Department of Homeland Security Daily Open Source Infrastructure Report
Weekly Summary of the "DHS Daily Open Source Infrastructure Report"

The DHS Daily Open Source Infrastructure Report covers the publicly reported material for the preceding day(s) not previously covered. This weekly summary provides a selection of those items of greatest significance to the InfoSec professional.

Weekly Summary

Week Ending: Friday, May 29, 2009

Daily Open Source Infrastructure Report for 26 May 2009

Could it happen here? How will you deal with it?

35. May 21, IDG News Service – (International) DNS attack downs Internet in parts of China. An attack on the servers of a domain registrar in China caused an online video application to cripple Internet access in parts of the country late on May 20. Internet access was affected in five northern and coastal provinces after the DNS (domain name system) attack, which targeted just one company but caused unanswered information requests to flood China’s telecommunications networks, China’s IT ministry said in a statement on its Web site. The incident revealed holes in China’s DNS that are “very strange” for such a big country, said the head of Kaspersky’s Virus Lab in China. Internet access returned to normal in the late night several hours later, according to the government statement. Source:

Daily Open Source Infrastructure Report for 27 May 2009

Does your business depend upon mobile devices? If so, you best keep pace with the following!

38. May 26, National Science Foundation – (National) Viral epidemics poised to go mobile. While computer viruses are common, there have been no major outbreaks of mobile phone viral infection, despite the fact that over 80 percent of Americans now use these devices. A team headed by the director of the Center for Complex Network Research at Northeastern University set out to explain why this is true. The researchers used calling and mobility data from over six million anonymous mobile phone users to create a comprehensive picture of the threat mobile phone viruses pose to users. The results of this study, published in the May 22 issue of Science, indicate that a highly fragmented market share has effectively hindered outbreaks thus far. Further, their work predicts that viruses will pose a serious threat once a single mobile operating system’s market share grows sufficiently large. This event may not be far off, given the 150 percent annual growth rate of smart phones. This study builds upon earlier research by the same group, which used mobile phone data to create a predictive model of human mobility patterns. The current work used this model to simulate Bluetooth virus infection scenarios, finding that Bluetooth viruses will eventually infect all susceptible handsets, but the rate is slow, being limited by human behavioral patterns. This characteristic suggests there should be sufficient time to deploy countermeasures such as antiviral software to prevent major Bluetooth outbreaks. In contrast, spread of MMS viruses is not restricted by human behavioral patterns, however spread of these types of viruses are constrained because the number of susceptible devices is currently much smaller. Source:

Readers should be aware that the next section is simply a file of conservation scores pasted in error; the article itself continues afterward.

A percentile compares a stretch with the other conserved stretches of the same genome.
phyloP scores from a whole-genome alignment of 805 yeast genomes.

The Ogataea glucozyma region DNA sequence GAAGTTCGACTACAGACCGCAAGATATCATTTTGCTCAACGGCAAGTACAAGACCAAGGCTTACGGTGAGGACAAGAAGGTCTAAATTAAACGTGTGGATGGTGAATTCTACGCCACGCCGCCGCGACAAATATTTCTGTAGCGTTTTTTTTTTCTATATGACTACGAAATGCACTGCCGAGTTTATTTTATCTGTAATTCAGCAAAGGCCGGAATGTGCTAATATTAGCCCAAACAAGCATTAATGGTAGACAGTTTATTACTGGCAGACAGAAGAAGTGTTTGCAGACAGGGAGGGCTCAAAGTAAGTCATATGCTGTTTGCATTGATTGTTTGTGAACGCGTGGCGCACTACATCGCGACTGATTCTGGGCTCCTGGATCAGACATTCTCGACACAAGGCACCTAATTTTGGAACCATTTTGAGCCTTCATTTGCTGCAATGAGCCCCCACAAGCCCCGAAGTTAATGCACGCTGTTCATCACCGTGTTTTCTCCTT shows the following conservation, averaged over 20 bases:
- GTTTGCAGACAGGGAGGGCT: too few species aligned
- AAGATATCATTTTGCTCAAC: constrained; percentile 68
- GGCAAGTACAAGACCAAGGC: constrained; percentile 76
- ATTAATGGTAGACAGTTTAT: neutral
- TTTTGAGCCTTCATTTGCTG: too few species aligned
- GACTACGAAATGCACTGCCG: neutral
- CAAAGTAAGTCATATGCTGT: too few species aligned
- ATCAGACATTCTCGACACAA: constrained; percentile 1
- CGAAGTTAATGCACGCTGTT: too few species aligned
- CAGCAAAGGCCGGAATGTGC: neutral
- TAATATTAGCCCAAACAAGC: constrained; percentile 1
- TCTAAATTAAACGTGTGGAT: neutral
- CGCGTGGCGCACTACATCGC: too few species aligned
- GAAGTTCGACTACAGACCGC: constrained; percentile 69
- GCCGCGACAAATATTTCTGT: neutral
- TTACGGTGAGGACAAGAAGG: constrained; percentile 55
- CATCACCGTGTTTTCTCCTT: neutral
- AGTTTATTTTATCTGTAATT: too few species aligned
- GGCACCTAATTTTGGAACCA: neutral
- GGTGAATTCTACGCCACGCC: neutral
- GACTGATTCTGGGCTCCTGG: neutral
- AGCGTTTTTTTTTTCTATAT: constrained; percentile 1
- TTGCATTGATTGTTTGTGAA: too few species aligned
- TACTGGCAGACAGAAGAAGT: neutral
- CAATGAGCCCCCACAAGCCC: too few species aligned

Daily Open Source Infrastructure Report for 28 May 2009

Are you prepared for another worm attack?

28. May 25, – (International) ‘Gumblar’ virus could be bigger than Conficker worm. A new malware virus is on the loose and within days has become accountable for half the malware on the web. It is particularly vicious because it targets Google users in particular. The worm, also known as JSRedir-R, attacks computers through vulnerabilities in Adobe PDF reader and Flash player. By last week, more than half of all malware found on websites was identified as Gumblar, with a new webpage infected every 4.5 seconds. The worm redirects the user’s Google search results to sites that download more malware onto the machine or allow criminals to conduct phishing attacks to steal login details. It has begun to spread on sites where passwords or software have been previously compromised and visitors are infected without realizing it. It is believed the malicious worm draws its code from a webpage based in China. Once cybercriminals are in possession of a victim’s FTP credentials, any sites that the victim manages can also be targeted for compromise — a common malware propagation tactic, said IT security firm ScanSafe. Source:

Daily Open Source Infrastructure Report for 29 May 2009

And you thought Twitter usage is harmless!

35. May 26, ZDNet – (International) Twitter API ripe for abuse by Web worms. A security researcher is warning that the Twitter API can be trivially abused by hackers to launch worm attacks. The red-hot social networking/microblogging service has been scrambling to plug cross-site scripting and other Web site vulnerabilities to thwart worm attacks but, as a researcher points out, it is much easier to misuse the Twitter API as a “weak link” to send worms squirming through Twitter. The researcher, well-known for his research work on browser and Web application vulnerabilities, draws attention to the fact that a single vulnerability on any of the third-party services (Twitpic, etc.) that use the API can trigger the next Twitter worm. Source:

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